Multiflora Roses Everywhere

I remember the ads years ago advertising living fences. Multiflora roses were touted as ecologically good and planted all over.

Now everyone wants rid of their multiflora roses. They spread quickly reaching up into trees and covering pastures. Every branch touching the ground puts down roots.

Trying to walk through a patch of these thorny bushes shows why people thought they would make good fences. Clothes, hair, skin get caught in the thorns. Branches wrap around legs and attach to backs.

multiflora roses have white flowers
Rosaceae, the rose family, has a basic flower pattern like that of the multiflora roses. There are five or a multiple of five petals around a central cone surrounded by numerous stamens. This same pattern is seen in common and rough cinquefoil, wild plums, apples, hawthorns, pears and native roses among others.

In areas where multiflora roses are common it’s a good idea to stick some hand pruners in the back pocket. These are the easiest way to extricate yourself from the embrace of these determined plants.

To give the plants their due, they do cover themselves with masses of white flowers in the spring. The flowers are small, single roses with little scent and become small, red rose hips that persist through the winter unless eaten. Native roses are pink with a strong, sweet scent and larger hips.

Goats and probably deer like the leaves. Their dexterous lips reach in between the thorns and yank the compound leaves off.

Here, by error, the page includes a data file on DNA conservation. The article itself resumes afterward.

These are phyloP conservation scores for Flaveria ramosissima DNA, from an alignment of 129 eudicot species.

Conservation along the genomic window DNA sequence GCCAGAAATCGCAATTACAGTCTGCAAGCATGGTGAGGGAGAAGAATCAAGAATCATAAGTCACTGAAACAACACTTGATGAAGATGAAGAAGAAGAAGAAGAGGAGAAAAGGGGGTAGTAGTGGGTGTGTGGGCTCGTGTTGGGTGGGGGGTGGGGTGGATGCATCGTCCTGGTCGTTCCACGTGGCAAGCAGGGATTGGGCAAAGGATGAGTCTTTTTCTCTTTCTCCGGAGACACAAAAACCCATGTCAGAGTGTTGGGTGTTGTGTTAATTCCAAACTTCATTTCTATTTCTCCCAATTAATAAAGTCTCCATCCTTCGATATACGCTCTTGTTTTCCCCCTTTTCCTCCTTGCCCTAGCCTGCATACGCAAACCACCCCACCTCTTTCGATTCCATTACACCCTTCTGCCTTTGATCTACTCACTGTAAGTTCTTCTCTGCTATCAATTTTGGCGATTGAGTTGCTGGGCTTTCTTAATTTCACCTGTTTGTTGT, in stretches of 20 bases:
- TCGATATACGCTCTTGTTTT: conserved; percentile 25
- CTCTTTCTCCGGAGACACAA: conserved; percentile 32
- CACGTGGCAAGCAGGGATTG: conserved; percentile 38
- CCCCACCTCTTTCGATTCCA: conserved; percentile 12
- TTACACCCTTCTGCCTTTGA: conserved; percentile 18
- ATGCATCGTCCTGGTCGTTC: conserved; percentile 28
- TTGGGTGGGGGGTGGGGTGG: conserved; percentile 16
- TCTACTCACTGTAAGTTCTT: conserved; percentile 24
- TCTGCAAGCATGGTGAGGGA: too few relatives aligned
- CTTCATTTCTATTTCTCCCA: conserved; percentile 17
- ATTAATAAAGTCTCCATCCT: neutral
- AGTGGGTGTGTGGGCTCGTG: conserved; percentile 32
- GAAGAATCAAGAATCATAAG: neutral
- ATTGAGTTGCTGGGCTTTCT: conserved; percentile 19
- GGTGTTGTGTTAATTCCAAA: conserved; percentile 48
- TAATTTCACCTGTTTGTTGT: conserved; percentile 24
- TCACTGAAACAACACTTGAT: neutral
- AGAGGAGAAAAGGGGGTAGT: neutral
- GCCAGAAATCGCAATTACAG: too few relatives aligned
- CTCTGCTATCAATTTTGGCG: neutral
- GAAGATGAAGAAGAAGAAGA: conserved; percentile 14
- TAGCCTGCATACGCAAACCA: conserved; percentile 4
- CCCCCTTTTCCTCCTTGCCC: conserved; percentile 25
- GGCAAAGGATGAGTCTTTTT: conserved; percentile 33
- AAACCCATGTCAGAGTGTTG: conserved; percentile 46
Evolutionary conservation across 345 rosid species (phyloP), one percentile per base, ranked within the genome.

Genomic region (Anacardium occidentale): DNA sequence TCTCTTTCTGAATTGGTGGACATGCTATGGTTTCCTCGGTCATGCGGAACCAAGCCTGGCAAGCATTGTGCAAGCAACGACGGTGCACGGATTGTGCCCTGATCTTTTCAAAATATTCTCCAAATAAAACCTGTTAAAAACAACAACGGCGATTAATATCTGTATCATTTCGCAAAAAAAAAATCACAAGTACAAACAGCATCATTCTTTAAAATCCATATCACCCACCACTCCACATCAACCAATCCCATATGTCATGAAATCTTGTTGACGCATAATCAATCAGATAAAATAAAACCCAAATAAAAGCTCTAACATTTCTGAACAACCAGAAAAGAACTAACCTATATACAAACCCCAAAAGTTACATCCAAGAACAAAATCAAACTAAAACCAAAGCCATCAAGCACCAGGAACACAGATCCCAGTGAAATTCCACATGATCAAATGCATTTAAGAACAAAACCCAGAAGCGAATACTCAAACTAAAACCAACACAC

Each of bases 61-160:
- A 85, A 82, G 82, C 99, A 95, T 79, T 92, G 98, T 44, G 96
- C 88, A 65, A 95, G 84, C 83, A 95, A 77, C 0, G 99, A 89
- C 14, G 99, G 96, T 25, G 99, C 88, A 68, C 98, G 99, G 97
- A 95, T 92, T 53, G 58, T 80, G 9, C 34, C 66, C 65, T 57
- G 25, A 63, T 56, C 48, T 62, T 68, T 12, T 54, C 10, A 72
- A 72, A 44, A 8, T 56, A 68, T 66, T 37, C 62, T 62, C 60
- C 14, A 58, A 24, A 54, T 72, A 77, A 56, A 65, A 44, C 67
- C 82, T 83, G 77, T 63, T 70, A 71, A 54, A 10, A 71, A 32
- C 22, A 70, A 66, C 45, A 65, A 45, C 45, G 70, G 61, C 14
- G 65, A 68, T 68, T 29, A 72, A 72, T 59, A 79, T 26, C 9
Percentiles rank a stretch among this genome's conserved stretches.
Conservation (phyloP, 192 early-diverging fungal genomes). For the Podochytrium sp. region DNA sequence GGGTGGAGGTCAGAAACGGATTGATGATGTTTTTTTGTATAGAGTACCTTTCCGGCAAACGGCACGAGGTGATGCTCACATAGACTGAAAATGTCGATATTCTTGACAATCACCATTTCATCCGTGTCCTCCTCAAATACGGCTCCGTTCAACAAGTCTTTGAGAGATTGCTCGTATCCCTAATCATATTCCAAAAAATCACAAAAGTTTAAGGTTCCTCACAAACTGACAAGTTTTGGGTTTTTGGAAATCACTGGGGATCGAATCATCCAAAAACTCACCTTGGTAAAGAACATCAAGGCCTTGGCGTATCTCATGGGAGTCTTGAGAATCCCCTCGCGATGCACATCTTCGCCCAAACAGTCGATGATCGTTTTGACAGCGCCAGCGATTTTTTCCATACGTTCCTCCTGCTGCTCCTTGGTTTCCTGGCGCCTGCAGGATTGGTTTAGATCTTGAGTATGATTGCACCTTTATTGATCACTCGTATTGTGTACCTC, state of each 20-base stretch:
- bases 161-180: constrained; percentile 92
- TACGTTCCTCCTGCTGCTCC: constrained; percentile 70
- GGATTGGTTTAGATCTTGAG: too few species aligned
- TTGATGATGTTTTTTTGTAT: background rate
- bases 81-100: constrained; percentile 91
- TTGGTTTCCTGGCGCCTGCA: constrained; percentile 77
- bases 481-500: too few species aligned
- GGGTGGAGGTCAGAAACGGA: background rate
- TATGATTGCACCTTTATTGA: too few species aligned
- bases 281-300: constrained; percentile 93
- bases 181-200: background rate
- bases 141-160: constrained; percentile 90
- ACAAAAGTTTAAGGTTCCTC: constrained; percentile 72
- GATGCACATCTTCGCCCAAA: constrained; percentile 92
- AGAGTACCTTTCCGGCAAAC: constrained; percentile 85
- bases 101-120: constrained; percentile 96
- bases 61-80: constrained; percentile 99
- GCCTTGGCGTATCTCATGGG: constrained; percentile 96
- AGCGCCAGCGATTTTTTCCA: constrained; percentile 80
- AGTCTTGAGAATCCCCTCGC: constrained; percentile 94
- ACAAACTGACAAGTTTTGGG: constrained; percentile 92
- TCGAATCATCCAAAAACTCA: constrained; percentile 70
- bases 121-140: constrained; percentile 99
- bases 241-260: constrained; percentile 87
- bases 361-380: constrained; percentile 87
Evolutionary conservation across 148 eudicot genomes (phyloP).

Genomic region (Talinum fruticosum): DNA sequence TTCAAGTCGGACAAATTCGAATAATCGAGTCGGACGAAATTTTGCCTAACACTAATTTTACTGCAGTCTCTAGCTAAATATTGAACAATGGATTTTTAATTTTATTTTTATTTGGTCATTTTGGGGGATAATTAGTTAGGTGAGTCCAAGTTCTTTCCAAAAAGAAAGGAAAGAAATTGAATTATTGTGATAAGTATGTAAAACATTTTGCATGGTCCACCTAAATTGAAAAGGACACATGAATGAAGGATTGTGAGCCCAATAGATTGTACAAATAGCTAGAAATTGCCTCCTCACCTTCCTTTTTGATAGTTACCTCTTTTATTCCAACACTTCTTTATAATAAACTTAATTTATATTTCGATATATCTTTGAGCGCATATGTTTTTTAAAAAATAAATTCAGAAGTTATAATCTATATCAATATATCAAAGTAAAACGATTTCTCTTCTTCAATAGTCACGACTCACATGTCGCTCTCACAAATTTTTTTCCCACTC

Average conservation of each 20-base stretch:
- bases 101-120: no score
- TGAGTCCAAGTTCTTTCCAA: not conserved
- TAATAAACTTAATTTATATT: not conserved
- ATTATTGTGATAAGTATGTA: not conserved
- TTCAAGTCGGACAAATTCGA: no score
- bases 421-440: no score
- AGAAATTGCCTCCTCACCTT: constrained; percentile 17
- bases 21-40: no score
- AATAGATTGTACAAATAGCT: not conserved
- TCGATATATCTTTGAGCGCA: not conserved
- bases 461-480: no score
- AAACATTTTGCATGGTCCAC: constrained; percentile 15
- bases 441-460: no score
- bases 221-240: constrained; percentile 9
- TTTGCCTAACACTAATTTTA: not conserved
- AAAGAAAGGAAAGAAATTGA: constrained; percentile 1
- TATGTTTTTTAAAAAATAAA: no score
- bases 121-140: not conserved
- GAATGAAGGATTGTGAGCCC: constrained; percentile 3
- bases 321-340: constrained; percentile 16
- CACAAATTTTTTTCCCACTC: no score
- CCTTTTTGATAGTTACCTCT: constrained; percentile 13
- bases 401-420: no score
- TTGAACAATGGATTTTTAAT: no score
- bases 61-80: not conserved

Like all successful invasive alien plants multiflora roses leaf out early. The bare stems already have swollen buds and some have opened into leaves. These will be welcome food during this lean food month for wildlife.

multiflora roses leaf out early
It’s February with snow threatening the Ozarks. The multiflora rose cane buds are swollen, some already opening up their leaves. Native plants are still dormant. If the rose leaves aren’t killed by frost, the plants will be growing vigorously before the native plants are leafed out.

Eradicating multiflora roses is next to impossible. They have deep perennial roots. Even if all of the canes are chopped off, new ones grow up from the roots.

Some herbicides will turn the bushes brown. Some of these roots will grow out again.

Intensive grazing by goats will kill the plants out as the new buds are eaten as soon as they open out into leaves. This works best if the old canes are cut down first so the goats can eat the tender new canes and leaves. They will take the tips of old canes, but not the main woody part.

These plants are a nuisance, but multiflora roses are here to stay.